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Besides posting book reviews, once in a while I will be posting articles on the subject of pulps. I hope we can generate more interest for the Blog. If you would like to share an article on the pulps, you can send me a message in the Comments of a post.

Saturday, October 20, 2018

The Black Bat Novel That Disappeared

THE BLACK BAT NOVEL THAT DISAPPEARED

At the end of 1951, there was probably a decision at the THRILLING GROUP to drop some of their titles. With the Winter 1952 issues of BLACK BOOK DETECTIVE and G-MEN DETECTIVE, chances are both titles were included in the shake up. The next story in the Dan Fowler series was advertised as Each Night I Die by C.K.M. Scanlon, while the next Black Bat story was advertised as The Eyes of Murder. Following is the announcement in BLACK BOOK DETECTIVE:

"Next issue's Novel: The Eyes of Murder by G. Wayman Jones. Plus - An all-star array of other crime and mystery stories!"

         But the Spring 1952 issue did not appear. Instead, the next issue was Stewart Sterling’s Hot, Willing – And Deadly, Winter 1953, one year later. The same thing happened over at G-MEN DETECTIVE, there was no Spring 1952 Dan Fowler story. Instead, Richard Foster’s The White Death appeared one year later, Winter 1953. Something happened the previous year. My guess is, both titles were canceled. Curiously, Stewart Sterling was brought in for the Phantom Detective in 1952, which makes me wonder if The Eyes Of Murder wasn’t his. Strangely, there is a 1941 Dan Fowler titled The Eyes of Death, and I had a suspicion that he might have planned on rewriting that into a Black Bat yarn.
It gets stranger. The Spring 1953 issue of 5 Detective Novels contains Sterling’s Model For Murder, a similar title to The Eyes of Murder. But let’s go back to 1952, and look at Sterling’s Phantom Detective entries. We have three stories, Candidate For Death, Fall 1952; The Staring Killer, Winter 1953; and Odds On Death, Spring 1953. However, it’s the Winter 1953 story we are concerned with. Here is the Blurb for The Staring Killer.

“It is Muriel Havens alone who has seen The Staring Killer committing a heinous crime. She knows he has pushed a man off a subway platform to death under the train wheels – and what’s more, The Staring Killer knows that she has witnessed the murder. For an instant, as he races past her, the killer gives her one glaring stare – a look she can never forget. It’s a peculiar, frightening stare that seems to bore straight through her hypnotically. A stare that spells death!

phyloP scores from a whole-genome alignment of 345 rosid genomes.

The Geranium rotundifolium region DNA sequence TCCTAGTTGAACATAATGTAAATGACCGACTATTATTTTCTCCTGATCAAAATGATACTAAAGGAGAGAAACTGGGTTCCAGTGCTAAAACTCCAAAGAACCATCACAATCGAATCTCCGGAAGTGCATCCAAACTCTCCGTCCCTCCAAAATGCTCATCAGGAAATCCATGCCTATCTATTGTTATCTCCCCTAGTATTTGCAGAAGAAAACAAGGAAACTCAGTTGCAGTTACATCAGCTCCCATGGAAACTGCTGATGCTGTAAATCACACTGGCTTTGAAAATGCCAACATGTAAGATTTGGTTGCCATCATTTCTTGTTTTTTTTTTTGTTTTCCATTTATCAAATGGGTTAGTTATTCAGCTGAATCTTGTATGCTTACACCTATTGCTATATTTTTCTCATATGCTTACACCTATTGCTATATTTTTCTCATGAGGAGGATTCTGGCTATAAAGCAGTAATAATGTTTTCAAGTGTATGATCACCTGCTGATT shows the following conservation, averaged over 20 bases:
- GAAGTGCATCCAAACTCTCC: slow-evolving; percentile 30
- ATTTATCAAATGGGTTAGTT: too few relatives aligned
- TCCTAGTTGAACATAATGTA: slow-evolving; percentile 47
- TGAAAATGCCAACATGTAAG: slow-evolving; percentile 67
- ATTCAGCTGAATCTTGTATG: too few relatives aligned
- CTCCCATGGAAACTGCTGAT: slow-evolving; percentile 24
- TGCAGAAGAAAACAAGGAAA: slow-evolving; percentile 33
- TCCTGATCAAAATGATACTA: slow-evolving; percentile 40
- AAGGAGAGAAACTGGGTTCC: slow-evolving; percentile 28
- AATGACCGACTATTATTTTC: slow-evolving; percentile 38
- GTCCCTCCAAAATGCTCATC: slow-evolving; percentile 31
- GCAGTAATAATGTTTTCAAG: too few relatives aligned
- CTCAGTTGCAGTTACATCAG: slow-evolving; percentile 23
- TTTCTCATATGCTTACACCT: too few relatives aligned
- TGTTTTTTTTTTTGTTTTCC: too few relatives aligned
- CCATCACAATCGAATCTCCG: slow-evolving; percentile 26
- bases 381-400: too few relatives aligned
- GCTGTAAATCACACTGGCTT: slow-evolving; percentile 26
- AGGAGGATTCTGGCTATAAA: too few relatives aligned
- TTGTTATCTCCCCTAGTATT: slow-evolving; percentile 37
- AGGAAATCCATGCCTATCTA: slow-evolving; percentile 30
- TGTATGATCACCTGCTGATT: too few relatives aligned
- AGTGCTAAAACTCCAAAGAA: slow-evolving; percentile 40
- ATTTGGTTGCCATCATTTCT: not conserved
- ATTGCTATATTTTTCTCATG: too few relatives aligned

The killer’s staring eyes are a challenge that Muriel can’t disregard. At great personal danger, she drifts into the waterfront district, posing as one of the water front babes – determined to find The Staring Killer and help unearth his sinister machinations.”


         Sounds like “The Eyes of Murder” to me.  At the time he was writing The Phantom Detective, Sterling was also writing Myro Catin stories. When the Black Bat was suddenly resurrected, and they asked him for a quick story, he must have made a few changes to Hot, Willing – And Deadly, and it was accepted in place of The Eyes of Murder. They must have asked for more stories, so he turned the second Myro Catin story, The Lady of Death into a Black Bat. At the same time, Norman Daniels, who had moved to California, sent an outline for The Celebrity Murders, and those were the line up for Winter, Spring, and Summer, 1953. But only the Winter 1953 story was published. The Black Bat was canceled again. Sterling reverted The Lady of Death back to Myro Catin, and published it as The Lady’s Out For Blood, TRIPLE DETECTIVE 1953. That’s what I think happened.

There is a footnote to all this, as well. Back at The Phantom Detective, Norman Daniels’ Murder’s Agent was published in the Summer 1953 issue. The announcements listed the next story as The Merry Widow Murders by Robert Wallace, and the plot reads curiously similar to Sterling’s 1943 Spider novel, When Satan Came To Town. The Spider was about to become The Phantom Detective. There was also some similarity to that novel and Odds On Death, PHANTOM DETECTIVE, Spring 1953. Want to bet Sterling wasn’t rewriting some old novels? Nothing wrong with it, authors did it all the time in the pulps. I hope someone proves me wrong, and manuscripts are discovered for The Eyes of Murder and The Merry Widow Murders, but remember in Candidate of Death when the Phantom Detective became The Shadow? Think about it, if I’m right, the Black Bat became the Phantom Detective in The Staring Killer, and The Spider became the Phantom Detective in The Merry Widow Murders. Only in the pulps!   

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